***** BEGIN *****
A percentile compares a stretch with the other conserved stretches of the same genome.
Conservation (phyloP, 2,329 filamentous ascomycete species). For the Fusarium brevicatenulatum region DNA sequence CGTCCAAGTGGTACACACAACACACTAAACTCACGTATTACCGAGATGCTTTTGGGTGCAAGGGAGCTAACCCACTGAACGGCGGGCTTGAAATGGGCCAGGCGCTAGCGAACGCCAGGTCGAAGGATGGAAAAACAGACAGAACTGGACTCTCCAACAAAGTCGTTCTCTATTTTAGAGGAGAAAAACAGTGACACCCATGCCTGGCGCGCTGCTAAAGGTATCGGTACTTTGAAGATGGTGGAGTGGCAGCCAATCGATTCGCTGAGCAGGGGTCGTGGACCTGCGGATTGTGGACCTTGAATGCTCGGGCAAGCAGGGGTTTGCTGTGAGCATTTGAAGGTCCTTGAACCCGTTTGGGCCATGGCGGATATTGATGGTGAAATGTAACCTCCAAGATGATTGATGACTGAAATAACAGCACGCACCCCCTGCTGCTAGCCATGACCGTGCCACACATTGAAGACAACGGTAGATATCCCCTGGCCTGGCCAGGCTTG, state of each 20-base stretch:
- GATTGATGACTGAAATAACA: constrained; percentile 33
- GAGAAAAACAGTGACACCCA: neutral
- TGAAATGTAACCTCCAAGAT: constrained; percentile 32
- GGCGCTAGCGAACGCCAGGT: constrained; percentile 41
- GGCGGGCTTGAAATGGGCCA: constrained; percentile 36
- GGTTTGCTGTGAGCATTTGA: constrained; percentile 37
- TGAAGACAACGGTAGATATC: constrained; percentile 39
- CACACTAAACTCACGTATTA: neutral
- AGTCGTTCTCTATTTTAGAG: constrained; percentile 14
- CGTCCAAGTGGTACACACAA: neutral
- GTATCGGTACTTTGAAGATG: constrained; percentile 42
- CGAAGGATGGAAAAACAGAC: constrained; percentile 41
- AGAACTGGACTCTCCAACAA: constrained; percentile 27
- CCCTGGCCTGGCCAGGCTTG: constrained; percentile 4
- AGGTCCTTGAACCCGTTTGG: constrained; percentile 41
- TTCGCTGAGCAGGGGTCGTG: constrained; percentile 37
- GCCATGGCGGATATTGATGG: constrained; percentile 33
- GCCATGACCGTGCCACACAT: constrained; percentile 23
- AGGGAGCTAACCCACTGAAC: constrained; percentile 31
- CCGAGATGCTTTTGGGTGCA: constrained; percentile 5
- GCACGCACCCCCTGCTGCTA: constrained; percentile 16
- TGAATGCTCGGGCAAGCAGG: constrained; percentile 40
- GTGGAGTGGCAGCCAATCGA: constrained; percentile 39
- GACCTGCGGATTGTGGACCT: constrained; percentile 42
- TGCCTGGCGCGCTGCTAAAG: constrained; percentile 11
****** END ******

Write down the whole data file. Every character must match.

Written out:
A percentile compares a stretch with the other conserved stretches of the same genome.
Conservation (phyloP, 2,329 filamentous ascomycete species). For the Fusarium brevicatenulatum region DNA sequence CGTCCAAGTGGTACACACAACACACTAAACTCACGTATTACCGAGATGCTTTTGGGTGCAAGGGAGCTAACCCACTGAACGGCGGGCTTGAAATGGGCCAGGCGCTAGCGAACGCCAGGTCGAAGGATGGAAAAACAGACAGAACTGGACTCTCCAACAAAGTCGTTCTCTATTTTAGAGGAGAAAAACAGTGACACCCATGCCTGGCGCGCTGCTAAAGGTATCGGTACTTTGAAGATGGTGGAGTGGCAGCCAATCGATTCGCTGAGCAGGGGTCGTGGACCTGCGGATTGTGGACCTTGAATGCTCGGGCAAGCAGGGGTTTGCTGTGAGCATTTGAAGGTCCTTGAACCCGTTTGGGCCATGGCGGATATTGATGGTGAAATGTAACCTCCAAGATGATTGATGACTGAAATAACAGCACGCACCCCCTGCTGCTAGCCATGACCGTGCCACACATTGAAGACAACGGTAGATATCCCCTGGCCTGGCCAGGCTTG, state of each 20-base stretch:
- GATTGATGACTGAAATAACA: constrained; percentile 33
- GAGAAAAACAGTGACACCCA: neutral
- TGAAATGTAACCTCCAAGAT: constrained; percentile 32
- GGCGCTAGCGAACGCCAGGT: constrained; percentile 41
- GGCGGGCTTGAAATGGGCCA: constrained; percentile 36
- GGTTTGCTGTGAGCATTTGA: constrained; percentile 37
- TGAAGACAACGGTAGATATC: constrained; percentile 39
- CACACTAAACTCACGTATTA: neutral
- AGTCGTTCTCTATTTTAGAG: constrained; percentile 14
- CGTCCAAGTGGTACACACAA: neutral
- GTATCGGTACTTTGAAGATG: constrained; percentile 42
- CGAAGGATGGAAAAACAGAC: constrained; percentile 41
- AGAACTGGACTCTCCAACAA: constrained; percentile 27
- CCCTGGCCTGGCCAGGCTTG: constrained; percentile 4
- AGGTCCTTGAACCCGTTTGG: constrained; percentile 41
- TTCGCTGAGCAGGGGTCGTG: constrained; percentile 37
- GCCATGGCGGATATTGATGG: constrained; percentile 33
- GCCATGACCGTGCCACACAT: constrained; percentile 23
- AGGGAGCTAACCCACTGAAC: constrained; percentile 31
- CCGAGATGCTTTTGGGTGCA: constrained; percentile 5
- GCACGCACCCCCTGCTGCTA: constrained; percentile 16
- TGAATGCTCGGGCAAGCAGG: constrained; percentile 40
- GTGGAGTGGCAGCCAATCGA: constrained; percentile 39
- GACCTGCGGATTGTGGACCT: constrained; percentile 42
- TGCCTGGCGCGCTGCTAAAG: constrained; percentile 11